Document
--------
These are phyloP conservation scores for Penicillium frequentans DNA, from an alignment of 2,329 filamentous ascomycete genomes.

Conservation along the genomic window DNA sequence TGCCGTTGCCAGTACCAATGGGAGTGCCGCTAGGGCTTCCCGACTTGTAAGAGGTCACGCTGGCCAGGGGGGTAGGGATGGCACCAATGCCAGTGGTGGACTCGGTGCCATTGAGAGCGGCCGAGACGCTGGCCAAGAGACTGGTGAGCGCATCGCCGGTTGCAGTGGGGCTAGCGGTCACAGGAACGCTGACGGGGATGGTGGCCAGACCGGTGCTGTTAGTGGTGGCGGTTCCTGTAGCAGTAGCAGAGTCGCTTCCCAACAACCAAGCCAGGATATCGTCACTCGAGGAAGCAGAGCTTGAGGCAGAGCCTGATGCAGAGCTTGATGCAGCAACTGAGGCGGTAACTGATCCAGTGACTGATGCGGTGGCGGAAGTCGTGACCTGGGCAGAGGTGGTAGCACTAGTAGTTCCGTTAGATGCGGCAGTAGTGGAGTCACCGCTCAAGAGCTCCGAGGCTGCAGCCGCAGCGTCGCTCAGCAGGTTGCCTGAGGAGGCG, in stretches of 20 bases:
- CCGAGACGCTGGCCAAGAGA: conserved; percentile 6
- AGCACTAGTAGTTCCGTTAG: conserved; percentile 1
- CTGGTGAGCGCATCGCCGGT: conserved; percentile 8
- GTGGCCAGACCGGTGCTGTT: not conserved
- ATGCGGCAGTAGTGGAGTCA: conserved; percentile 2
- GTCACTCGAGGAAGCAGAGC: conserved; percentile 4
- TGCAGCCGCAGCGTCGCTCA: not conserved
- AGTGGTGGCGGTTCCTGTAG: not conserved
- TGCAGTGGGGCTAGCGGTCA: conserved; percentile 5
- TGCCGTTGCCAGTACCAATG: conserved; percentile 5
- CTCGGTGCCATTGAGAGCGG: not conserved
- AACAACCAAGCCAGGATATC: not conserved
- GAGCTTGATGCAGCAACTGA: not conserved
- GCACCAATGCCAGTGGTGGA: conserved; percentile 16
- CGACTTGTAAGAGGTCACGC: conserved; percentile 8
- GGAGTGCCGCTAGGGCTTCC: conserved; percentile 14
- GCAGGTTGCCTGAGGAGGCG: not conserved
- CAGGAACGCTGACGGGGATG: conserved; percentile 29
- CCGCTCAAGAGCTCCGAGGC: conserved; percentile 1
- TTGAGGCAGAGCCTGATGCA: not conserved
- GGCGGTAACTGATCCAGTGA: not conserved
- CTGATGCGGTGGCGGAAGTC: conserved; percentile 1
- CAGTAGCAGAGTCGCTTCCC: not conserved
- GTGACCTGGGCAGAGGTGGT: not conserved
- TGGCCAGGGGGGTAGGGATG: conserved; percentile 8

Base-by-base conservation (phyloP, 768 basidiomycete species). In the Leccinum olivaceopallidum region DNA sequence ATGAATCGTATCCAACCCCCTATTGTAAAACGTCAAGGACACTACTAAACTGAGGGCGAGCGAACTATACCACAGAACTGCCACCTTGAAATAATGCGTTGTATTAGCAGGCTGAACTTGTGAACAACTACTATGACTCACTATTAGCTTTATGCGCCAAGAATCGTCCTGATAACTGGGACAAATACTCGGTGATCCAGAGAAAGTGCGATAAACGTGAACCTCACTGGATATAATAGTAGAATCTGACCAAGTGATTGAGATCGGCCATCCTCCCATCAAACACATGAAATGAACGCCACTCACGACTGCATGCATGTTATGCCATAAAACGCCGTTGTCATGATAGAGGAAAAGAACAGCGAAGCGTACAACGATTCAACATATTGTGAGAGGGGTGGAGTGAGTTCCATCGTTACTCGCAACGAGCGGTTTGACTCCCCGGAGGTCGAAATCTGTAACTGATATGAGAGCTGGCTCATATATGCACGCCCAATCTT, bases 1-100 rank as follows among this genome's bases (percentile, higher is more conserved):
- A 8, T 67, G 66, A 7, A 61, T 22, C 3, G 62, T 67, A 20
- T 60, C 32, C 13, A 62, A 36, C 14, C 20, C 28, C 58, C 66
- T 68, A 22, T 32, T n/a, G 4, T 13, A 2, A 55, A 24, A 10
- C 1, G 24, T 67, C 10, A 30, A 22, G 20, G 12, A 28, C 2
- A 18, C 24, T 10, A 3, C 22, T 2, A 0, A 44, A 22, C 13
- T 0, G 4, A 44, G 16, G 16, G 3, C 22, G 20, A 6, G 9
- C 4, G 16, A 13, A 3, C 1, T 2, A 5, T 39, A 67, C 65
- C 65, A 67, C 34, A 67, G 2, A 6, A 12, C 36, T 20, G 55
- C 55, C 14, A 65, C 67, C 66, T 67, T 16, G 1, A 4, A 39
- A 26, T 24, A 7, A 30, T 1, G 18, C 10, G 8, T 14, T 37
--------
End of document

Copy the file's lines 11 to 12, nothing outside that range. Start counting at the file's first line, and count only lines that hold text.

- TGCAGTGGGGCTAGCGGTCA: conserved; percentile 5
- TGCCGTTGCCAGTACCAATG: conserved; percentile 5